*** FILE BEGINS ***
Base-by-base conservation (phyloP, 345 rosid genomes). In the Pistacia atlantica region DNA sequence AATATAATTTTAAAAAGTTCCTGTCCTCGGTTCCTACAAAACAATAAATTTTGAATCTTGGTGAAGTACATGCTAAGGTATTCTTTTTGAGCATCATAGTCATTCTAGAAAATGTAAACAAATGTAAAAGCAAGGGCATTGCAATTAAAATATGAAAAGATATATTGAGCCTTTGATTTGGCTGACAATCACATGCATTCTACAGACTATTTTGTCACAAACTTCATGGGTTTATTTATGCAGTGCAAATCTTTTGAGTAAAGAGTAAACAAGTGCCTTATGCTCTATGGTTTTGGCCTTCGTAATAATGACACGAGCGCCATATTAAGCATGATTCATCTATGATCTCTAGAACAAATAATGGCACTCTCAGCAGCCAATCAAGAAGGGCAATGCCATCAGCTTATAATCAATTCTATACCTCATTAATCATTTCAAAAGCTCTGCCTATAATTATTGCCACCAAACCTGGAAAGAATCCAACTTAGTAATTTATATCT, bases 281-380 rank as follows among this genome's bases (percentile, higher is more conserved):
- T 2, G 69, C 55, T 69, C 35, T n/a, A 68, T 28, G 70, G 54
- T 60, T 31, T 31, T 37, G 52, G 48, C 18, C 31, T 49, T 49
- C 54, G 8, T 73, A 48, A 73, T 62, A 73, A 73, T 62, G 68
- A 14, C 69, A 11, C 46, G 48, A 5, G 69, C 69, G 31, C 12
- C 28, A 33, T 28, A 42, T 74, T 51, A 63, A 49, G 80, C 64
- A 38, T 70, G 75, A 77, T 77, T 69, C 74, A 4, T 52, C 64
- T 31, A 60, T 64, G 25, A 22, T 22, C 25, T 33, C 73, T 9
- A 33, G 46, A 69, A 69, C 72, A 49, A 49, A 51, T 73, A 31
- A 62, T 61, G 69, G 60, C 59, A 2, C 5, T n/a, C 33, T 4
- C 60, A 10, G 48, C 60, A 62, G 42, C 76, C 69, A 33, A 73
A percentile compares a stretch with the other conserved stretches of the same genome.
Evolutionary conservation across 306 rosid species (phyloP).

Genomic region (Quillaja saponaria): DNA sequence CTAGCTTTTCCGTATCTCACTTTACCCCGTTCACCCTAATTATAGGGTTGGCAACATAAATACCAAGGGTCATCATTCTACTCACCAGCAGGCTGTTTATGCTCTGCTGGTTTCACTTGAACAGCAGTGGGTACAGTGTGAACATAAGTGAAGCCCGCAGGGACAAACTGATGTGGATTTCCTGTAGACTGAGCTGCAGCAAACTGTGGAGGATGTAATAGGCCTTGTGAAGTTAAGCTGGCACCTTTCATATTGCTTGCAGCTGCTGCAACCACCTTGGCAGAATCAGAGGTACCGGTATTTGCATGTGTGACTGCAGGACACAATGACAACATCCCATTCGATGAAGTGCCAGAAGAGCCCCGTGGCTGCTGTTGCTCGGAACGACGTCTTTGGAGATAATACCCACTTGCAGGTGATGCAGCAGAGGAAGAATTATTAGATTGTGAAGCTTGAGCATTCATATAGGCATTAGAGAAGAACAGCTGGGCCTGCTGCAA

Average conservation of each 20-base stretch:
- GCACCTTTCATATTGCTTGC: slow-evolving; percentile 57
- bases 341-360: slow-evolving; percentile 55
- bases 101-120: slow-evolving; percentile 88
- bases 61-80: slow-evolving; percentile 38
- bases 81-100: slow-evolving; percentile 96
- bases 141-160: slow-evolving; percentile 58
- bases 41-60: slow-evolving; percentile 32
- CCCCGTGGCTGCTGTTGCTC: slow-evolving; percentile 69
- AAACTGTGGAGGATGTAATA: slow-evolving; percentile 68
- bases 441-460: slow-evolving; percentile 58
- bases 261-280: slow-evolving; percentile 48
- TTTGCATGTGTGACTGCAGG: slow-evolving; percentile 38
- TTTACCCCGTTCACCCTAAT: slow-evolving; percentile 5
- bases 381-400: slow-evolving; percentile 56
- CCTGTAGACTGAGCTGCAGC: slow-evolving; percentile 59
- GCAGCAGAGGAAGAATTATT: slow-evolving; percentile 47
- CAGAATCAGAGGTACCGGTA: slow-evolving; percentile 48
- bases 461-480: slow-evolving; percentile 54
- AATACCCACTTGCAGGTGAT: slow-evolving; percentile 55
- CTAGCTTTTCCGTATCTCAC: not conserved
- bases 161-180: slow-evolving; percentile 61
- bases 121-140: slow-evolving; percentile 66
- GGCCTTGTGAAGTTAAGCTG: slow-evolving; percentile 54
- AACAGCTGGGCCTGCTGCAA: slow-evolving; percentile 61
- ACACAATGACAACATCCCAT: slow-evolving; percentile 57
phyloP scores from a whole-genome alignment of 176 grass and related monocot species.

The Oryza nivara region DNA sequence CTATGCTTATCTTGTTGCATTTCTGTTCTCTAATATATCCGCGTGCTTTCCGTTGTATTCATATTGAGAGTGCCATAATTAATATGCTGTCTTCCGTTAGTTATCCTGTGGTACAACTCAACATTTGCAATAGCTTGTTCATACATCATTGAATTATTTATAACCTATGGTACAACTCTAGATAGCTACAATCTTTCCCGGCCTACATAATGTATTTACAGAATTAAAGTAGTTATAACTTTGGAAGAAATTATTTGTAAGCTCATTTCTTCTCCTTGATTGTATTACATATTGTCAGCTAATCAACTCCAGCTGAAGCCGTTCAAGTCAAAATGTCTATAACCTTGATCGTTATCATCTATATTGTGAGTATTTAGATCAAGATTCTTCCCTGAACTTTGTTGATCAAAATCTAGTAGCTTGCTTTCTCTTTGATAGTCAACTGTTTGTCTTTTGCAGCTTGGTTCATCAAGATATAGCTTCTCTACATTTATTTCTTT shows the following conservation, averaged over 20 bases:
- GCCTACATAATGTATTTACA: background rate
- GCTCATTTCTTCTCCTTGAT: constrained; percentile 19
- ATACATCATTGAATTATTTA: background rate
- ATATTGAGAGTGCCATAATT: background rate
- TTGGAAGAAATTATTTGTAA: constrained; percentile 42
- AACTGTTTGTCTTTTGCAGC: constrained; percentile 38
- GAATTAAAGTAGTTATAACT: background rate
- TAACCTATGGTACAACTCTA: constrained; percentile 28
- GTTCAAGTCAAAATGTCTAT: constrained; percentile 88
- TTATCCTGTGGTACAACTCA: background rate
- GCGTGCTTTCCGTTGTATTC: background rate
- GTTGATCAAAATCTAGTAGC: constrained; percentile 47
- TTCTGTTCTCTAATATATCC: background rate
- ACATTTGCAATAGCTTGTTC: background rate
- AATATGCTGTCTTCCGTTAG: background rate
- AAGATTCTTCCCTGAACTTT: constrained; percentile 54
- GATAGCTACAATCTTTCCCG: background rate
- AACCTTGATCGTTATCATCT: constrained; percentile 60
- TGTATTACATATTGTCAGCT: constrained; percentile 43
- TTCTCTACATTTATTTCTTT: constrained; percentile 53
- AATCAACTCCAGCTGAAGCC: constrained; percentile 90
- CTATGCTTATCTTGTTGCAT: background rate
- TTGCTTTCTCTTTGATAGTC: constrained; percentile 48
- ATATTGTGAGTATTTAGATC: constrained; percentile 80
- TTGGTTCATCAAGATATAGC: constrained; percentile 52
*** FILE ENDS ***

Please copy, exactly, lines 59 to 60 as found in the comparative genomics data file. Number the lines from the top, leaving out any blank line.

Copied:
- GATAGCTACAATCTTTCCCG: background rate
- AACCTTGATCGTTATCATCT: constrained; percentile 60